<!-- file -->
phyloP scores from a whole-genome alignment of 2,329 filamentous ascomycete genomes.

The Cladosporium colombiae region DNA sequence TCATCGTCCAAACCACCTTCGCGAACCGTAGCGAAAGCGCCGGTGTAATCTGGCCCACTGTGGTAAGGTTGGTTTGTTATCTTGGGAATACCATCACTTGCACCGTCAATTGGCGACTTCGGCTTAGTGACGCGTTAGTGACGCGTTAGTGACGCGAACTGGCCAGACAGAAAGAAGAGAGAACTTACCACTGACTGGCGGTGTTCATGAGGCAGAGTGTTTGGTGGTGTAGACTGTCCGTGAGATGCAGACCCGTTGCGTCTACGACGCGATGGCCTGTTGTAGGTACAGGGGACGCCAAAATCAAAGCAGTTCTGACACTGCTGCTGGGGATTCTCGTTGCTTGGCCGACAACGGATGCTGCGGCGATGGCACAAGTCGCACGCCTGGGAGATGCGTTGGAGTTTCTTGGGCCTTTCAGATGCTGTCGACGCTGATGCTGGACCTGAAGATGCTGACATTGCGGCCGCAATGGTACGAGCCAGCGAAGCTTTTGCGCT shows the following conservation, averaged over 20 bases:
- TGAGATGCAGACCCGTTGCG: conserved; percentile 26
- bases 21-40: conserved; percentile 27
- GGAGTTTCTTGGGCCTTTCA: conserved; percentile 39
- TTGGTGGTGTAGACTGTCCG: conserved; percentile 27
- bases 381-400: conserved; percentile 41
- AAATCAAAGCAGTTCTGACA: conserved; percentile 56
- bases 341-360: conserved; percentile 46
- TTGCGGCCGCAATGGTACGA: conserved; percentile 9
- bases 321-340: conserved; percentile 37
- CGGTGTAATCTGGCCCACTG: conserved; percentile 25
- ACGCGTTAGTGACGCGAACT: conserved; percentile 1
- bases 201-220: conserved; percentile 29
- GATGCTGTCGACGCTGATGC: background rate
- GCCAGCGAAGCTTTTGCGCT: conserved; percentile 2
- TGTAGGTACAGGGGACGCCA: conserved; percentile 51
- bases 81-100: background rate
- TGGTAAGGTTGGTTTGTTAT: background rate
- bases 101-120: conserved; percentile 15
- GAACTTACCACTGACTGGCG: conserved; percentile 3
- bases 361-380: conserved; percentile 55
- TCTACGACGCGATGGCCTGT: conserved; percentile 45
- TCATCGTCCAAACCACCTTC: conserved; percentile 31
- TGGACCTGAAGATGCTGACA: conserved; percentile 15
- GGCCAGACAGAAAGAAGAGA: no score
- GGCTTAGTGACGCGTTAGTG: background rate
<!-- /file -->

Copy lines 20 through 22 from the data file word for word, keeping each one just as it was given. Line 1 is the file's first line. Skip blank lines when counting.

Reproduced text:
- bases 101-120: conserved; percentile 15
- GAACTTACCACTGACTGGCG: conserved; percentile 3
- bases 361-380: conserved; percentile 55